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Snapping Turtles: Family Chelydridae

(1 species) A large turtle with a long tail and a short temper

Common Snapping Turtle

Chelydra serpentina ( in. carapace)
Status: Common but declining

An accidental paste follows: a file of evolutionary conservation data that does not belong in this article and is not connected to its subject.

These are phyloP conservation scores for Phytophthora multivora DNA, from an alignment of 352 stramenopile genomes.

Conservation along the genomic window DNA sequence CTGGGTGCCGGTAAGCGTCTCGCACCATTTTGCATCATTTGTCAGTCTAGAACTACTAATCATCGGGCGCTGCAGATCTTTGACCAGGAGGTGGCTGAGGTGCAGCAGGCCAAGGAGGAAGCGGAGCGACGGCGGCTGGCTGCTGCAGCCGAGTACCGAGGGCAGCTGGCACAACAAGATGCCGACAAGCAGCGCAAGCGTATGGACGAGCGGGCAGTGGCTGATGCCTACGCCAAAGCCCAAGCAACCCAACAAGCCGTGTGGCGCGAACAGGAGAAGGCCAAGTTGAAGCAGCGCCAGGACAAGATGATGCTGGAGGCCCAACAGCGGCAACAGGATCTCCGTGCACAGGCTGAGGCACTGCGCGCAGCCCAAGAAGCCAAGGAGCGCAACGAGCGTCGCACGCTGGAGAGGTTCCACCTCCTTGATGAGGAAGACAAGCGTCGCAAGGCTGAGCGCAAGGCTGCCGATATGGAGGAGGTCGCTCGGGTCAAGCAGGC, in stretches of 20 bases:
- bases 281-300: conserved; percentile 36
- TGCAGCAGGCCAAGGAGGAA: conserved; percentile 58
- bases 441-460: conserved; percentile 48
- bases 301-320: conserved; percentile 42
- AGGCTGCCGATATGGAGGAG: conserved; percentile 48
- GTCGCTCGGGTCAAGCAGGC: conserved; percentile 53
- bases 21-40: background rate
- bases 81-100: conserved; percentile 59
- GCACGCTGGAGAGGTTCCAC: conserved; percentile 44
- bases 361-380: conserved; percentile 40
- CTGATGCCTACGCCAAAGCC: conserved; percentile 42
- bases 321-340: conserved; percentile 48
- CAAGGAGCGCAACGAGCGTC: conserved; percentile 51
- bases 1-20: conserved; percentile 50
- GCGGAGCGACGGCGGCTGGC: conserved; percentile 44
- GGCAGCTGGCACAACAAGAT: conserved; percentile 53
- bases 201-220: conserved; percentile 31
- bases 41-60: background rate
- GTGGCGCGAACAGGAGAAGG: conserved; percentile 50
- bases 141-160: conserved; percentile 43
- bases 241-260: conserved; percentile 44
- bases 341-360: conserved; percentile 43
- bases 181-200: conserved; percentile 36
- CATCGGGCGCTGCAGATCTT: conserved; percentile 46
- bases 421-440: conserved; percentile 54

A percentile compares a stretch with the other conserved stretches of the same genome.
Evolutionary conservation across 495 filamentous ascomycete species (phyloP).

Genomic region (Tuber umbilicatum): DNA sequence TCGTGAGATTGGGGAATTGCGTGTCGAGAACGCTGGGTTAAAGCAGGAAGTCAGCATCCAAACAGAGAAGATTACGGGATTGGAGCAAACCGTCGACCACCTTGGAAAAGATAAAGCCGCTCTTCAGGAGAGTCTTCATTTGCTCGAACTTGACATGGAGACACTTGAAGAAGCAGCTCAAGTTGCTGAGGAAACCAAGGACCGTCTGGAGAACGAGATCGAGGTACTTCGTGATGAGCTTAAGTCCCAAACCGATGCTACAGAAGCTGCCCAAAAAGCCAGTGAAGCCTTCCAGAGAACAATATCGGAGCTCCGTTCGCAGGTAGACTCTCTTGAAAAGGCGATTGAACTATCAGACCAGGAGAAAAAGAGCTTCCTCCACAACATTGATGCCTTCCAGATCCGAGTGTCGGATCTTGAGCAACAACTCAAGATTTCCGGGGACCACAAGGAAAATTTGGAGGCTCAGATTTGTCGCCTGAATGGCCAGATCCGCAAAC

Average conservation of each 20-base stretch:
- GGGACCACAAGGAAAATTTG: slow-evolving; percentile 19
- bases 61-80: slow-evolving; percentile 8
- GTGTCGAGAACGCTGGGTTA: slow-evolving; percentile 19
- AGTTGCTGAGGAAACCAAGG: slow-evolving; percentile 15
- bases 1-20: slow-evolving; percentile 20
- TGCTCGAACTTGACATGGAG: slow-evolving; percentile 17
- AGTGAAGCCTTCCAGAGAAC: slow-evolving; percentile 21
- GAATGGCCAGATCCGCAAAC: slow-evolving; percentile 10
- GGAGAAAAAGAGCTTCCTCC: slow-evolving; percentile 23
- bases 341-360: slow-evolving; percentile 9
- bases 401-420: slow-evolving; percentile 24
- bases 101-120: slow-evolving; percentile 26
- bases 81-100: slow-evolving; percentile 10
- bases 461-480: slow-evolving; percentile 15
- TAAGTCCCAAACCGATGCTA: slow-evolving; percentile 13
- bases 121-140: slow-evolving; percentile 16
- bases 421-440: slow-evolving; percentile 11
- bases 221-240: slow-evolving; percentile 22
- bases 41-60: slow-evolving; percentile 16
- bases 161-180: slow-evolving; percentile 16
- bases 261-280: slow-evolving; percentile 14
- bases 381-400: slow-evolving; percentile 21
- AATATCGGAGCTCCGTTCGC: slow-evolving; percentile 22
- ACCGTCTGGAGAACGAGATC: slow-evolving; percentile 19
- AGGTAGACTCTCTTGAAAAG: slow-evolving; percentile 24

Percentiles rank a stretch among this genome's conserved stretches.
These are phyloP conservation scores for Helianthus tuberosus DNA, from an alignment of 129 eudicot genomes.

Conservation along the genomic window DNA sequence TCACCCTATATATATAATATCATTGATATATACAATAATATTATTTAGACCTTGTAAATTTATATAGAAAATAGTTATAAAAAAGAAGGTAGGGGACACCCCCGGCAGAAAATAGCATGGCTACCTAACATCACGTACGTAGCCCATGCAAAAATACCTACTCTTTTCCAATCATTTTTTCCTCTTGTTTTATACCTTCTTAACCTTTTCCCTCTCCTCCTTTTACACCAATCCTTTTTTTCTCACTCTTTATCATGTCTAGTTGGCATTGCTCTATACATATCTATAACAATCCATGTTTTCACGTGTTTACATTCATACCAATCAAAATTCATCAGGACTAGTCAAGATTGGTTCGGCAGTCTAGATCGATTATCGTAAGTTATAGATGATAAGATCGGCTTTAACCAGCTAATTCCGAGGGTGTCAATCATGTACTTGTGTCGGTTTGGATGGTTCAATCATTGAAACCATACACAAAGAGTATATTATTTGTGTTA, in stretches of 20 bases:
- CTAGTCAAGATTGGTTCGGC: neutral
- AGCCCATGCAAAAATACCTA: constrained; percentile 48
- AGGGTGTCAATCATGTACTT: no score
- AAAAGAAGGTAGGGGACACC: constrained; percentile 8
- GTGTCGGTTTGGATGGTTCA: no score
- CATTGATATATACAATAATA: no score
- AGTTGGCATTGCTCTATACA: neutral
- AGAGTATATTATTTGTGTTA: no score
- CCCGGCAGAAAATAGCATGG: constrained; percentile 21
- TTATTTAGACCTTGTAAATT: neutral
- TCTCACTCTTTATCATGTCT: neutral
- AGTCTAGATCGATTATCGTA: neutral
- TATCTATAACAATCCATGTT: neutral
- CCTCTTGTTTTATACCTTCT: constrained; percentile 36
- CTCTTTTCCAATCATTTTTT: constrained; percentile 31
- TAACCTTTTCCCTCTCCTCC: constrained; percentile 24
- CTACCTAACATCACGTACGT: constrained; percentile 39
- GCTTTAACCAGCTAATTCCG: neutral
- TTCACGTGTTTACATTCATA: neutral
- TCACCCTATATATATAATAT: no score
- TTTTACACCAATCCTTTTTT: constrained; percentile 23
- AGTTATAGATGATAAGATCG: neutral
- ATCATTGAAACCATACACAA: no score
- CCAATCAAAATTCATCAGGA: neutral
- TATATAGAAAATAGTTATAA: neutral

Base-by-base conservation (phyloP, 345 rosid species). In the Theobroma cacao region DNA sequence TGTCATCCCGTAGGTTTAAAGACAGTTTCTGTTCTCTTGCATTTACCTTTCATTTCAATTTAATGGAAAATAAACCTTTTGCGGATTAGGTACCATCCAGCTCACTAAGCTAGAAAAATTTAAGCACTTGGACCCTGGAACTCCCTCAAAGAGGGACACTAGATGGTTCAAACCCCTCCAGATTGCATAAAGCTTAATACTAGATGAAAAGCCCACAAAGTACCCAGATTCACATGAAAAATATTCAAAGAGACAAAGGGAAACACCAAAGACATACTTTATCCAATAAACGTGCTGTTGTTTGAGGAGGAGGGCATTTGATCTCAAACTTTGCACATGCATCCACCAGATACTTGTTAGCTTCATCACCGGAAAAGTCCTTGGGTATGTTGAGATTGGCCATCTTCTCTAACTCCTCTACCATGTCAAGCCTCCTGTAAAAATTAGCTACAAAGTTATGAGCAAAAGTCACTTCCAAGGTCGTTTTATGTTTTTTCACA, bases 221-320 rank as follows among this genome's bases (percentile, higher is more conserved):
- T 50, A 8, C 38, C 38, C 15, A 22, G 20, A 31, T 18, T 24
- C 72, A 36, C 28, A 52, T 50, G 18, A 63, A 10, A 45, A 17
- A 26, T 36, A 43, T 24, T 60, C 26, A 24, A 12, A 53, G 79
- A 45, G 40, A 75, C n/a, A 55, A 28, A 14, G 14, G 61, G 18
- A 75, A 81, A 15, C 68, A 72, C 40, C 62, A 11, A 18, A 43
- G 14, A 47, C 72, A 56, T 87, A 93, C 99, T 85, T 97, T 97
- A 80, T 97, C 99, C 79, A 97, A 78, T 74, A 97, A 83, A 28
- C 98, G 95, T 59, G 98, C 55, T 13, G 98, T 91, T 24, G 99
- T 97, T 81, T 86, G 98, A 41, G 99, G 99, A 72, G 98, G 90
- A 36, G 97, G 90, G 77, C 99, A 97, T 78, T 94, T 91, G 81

The common snapping turtle is Wisconsinís largest and heaviest turtle species. Its rough carapace is brown to black in color and has a saw-toothed posterior edge. The tail supports a row of jagged dorsal scales and is nearly as long as the carapace. The head has large jaws and a pointed snout with a prominent beak. Its long neck, powerful jaws and aggressive behavior have rightly earned the snapping turtle its name. The often yellowish-colored plastron is greatly reduced in size compared to other turtles, leaving the limbs very exposed from the underside. Snapping turtles live in most aquatic habitats but tend to be most abundant in ponds, lakes and the backwaters of rivers. Both a predator and a scavenger, the snapper feeds on aquatic animals and plants. They will consume almost any animal they can catch. Snapping turtles are important top-line predators in aquatic ecosystems. They are rarely seen basking unless injured, sick, or infested with leeches, although females will occasionally bask above the water to develop their eggs when associated with cool and cold water streams.

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